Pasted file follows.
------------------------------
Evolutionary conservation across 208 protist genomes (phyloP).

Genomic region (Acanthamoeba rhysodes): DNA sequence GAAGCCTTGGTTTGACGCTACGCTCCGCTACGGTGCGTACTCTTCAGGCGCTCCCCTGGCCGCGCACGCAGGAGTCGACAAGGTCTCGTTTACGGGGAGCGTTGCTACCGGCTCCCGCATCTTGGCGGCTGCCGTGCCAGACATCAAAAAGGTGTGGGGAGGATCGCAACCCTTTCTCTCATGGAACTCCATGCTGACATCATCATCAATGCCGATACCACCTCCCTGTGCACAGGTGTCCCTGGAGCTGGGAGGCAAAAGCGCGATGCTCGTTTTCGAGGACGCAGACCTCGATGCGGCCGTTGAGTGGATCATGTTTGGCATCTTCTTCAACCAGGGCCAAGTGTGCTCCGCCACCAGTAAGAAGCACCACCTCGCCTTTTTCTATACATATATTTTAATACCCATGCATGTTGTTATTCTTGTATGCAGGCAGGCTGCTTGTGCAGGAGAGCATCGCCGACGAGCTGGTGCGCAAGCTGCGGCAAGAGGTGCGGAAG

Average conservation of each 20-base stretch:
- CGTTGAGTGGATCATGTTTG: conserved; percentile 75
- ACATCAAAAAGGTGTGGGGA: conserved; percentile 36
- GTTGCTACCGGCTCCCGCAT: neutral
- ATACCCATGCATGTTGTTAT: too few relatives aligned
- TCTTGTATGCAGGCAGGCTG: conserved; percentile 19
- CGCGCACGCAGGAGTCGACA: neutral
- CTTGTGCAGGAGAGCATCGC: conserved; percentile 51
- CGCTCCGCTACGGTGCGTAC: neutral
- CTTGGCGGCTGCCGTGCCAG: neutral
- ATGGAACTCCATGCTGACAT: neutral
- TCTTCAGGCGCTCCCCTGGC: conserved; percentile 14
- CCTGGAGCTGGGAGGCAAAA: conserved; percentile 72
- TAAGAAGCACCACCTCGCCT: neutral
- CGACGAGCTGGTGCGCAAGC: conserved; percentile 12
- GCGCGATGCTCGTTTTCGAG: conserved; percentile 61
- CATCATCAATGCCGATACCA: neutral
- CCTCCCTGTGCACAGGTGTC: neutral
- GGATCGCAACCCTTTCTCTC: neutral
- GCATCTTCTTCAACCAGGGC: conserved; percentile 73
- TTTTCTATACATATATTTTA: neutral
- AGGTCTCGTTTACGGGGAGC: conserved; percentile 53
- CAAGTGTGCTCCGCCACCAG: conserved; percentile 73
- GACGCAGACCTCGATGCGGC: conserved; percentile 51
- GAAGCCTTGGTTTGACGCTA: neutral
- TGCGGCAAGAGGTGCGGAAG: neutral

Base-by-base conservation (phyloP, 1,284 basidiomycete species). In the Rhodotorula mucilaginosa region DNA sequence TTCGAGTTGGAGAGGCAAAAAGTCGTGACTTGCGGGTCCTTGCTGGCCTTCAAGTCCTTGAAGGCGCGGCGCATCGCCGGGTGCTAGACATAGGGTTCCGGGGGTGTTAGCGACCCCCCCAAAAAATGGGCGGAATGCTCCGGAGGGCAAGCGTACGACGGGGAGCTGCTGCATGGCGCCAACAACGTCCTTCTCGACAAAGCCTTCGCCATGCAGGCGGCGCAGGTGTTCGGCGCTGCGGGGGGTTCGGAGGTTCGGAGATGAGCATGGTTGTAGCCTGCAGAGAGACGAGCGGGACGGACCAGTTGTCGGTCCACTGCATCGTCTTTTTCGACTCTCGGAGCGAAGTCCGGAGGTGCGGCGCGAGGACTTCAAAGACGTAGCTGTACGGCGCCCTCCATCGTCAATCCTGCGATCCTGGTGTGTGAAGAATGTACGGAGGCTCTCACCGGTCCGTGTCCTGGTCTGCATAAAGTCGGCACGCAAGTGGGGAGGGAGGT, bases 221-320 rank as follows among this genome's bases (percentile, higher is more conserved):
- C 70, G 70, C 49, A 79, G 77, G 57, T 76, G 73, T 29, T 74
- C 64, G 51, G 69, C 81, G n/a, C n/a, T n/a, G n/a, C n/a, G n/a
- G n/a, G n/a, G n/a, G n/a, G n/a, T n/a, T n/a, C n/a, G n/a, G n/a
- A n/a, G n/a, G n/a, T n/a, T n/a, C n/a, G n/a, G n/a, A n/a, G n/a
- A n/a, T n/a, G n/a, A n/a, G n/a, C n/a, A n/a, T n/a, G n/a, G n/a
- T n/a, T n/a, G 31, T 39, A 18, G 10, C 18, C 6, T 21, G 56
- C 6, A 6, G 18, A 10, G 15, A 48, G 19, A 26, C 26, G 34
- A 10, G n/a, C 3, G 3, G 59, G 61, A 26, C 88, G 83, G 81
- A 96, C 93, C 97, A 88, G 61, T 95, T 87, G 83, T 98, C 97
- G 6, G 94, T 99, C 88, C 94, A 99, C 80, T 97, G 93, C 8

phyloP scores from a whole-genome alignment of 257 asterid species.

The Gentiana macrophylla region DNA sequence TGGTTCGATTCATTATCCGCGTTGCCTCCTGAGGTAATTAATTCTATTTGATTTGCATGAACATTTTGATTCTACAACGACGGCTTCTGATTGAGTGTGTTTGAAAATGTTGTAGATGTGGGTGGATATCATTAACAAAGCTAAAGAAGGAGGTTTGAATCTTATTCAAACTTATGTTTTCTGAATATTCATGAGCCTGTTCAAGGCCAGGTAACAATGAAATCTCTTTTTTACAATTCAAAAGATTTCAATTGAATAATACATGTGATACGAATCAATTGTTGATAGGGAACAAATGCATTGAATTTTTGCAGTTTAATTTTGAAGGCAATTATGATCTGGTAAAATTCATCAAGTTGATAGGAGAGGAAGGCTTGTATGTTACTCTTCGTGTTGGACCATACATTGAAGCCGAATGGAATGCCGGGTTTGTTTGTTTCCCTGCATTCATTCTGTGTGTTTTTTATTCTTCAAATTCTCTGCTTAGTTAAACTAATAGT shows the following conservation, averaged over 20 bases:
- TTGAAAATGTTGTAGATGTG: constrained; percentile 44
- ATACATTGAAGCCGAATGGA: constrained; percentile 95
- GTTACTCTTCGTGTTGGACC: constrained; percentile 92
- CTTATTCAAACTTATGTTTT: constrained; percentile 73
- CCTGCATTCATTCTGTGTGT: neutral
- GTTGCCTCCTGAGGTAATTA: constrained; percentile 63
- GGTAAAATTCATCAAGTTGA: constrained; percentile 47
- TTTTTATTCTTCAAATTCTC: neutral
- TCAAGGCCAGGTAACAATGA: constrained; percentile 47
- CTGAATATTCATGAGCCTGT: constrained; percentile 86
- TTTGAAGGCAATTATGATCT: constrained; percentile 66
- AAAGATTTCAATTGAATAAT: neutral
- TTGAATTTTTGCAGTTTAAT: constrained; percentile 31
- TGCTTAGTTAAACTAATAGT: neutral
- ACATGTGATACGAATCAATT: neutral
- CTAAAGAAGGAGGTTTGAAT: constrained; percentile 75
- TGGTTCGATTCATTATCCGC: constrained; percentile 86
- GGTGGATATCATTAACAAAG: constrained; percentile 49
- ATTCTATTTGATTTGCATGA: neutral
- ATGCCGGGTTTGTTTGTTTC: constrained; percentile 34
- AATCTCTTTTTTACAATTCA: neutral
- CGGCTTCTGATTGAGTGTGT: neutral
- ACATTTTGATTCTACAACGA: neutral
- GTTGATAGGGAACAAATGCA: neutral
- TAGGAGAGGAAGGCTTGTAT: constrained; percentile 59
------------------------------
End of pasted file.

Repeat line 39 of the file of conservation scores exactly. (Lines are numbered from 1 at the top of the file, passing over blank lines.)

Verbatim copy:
- G 6, G 94, T 99, C 88, C 94, A 99, C 80, T 97, G 93, C 8